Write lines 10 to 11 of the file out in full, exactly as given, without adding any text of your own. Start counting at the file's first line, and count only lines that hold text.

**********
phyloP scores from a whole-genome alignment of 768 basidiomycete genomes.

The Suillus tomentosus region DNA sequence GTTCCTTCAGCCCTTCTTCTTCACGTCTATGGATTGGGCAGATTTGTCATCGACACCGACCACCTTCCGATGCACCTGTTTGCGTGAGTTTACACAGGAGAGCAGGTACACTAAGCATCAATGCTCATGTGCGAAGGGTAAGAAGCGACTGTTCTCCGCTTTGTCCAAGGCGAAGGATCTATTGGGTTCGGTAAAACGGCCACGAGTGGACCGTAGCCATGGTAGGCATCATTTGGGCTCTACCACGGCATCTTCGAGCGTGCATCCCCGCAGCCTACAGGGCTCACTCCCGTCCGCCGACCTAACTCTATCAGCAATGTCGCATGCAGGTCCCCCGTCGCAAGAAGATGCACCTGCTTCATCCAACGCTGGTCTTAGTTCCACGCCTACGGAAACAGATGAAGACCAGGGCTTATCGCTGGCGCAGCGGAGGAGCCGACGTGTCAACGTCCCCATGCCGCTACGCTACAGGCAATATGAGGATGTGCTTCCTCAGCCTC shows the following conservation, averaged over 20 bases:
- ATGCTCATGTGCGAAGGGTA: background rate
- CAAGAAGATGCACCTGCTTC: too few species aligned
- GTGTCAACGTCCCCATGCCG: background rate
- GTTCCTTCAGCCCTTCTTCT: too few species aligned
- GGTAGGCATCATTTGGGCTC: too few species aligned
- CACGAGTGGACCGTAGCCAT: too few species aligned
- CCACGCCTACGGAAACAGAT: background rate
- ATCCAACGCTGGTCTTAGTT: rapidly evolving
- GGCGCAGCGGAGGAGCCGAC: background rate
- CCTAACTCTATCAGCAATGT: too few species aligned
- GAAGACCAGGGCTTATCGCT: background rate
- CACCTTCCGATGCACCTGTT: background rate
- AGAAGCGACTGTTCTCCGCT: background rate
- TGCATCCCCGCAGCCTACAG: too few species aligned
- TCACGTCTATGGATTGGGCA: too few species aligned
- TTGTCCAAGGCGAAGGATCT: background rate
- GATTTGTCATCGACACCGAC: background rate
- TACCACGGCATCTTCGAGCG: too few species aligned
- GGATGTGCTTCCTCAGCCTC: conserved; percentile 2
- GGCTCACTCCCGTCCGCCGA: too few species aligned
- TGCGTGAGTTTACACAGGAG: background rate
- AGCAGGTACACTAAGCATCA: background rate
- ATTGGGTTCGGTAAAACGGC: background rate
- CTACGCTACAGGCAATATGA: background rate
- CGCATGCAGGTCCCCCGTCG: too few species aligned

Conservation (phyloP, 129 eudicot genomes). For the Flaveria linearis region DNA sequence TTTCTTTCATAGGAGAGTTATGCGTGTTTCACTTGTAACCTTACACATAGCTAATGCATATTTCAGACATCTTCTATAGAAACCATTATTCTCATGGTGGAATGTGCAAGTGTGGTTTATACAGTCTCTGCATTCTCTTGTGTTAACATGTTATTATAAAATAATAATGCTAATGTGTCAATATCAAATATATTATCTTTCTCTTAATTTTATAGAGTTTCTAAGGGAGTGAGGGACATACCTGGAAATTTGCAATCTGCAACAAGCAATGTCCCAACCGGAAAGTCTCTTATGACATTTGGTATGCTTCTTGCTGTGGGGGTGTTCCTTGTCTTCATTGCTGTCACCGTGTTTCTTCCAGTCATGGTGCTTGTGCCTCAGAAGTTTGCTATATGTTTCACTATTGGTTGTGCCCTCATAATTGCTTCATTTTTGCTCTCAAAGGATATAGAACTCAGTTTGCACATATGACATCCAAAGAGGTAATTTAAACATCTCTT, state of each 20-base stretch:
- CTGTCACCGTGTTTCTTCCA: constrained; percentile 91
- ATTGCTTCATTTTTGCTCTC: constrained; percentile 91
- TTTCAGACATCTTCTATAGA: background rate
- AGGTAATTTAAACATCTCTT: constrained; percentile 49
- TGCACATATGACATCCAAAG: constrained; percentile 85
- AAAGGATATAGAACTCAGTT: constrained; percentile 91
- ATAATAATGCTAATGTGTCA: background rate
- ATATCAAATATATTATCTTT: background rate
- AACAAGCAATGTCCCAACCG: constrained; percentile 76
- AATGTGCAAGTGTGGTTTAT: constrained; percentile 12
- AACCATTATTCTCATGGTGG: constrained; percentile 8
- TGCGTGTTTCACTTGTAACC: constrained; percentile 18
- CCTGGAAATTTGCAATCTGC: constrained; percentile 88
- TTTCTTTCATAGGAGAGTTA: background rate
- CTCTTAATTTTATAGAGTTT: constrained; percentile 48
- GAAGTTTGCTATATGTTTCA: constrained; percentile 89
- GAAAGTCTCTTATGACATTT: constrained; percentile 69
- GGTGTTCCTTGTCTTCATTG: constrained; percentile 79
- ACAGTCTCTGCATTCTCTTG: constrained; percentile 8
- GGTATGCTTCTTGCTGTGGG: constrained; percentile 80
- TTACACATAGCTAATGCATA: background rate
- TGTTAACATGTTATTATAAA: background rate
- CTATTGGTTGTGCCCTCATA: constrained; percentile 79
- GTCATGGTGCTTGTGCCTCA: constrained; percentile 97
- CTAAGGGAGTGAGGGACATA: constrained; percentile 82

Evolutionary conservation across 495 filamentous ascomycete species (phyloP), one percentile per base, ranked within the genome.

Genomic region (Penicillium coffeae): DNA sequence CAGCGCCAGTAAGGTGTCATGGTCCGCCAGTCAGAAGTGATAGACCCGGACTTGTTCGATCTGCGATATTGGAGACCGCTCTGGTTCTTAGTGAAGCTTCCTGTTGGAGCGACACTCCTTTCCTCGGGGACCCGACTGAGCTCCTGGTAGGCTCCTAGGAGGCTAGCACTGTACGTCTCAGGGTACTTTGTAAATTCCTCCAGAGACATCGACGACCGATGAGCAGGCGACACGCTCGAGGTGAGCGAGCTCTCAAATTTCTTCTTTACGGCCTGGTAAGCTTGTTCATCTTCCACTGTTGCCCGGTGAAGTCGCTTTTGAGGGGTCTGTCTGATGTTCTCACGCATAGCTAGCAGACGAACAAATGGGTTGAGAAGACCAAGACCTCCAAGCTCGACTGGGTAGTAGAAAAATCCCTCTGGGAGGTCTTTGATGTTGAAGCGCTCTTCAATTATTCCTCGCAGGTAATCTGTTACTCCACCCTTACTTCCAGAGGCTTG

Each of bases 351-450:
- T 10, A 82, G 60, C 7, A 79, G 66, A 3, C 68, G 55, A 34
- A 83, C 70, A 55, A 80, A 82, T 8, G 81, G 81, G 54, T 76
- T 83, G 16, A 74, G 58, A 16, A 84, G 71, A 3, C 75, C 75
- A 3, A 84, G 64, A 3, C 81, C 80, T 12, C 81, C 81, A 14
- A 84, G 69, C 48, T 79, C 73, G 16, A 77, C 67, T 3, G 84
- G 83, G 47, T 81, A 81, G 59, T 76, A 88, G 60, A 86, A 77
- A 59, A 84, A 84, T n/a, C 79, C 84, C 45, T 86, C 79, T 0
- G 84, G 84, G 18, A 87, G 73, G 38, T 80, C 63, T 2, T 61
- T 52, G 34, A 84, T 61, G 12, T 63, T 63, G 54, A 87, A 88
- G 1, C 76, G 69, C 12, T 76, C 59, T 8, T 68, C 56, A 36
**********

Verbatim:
- ATCCAACGCTGGTCTTAGTT: rapidly evolving
- GGCGCAGCGGAGGAGCCGAC: background rate